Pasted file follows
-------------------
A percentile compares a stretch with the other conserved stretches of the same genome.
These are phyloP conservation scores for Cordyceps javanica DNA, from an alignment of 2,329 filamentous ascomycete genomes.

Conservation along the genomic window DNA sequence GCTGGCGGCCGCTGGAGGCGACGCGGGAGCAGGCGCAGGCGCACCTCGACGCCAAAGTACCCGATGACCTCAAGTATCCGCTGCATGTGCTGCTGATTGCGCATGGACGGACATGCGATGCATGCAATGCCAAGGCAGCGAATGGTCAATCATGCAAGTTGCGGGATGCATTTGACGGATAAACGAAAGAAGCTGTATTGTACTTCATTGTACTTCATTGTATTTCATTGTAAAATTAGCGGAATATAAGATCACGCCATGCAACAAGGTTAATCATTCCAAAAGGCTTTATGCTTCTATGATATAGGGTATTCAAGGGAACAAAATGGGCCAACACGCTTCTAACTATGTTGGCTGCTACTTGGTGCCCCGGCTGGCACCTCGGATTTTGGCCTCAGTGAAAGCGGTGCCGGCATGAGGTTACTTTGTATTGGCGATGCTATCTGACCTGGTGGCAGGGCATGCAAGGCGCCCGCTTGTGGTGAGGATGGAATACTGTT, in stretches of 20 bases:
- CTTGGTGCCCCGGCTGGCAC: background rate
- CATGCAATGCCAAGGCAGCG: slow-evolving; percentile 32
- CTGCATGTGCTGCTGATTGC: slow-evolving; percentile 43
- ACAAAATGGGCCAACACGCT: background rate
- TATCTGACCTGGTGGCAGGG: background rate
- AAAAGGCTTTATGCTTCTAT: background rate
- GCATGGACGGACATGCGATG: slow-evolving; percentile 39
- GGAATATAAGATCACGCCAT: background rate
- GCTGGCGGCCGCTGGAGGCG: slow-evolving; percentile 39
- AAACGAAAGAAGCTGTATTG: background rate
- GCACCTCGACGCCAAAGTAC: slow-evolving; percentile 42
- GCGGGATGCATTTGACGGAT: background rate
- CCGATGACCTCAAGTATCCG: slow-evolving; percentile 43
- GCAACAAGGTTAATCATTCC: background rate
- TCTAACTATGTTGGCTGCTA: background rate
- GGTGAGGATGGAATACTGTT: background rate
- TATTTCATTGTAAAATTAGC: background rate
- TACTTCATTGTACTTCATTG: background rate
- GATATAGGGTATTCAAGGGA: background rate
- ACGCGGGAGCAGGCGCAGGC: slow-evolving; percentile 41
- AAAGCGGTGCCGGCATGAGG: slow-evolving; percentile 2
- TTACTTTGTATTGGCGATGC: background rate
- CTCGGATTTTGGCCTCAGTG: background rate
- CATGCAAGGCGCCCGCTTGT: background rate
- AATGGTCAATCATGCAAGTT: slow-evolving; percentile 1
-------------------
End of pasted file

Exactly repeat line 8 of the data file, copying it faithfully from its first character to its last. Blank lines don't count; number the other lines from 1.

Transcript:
- TATCTGACCTGGTGGCAGGG: background rate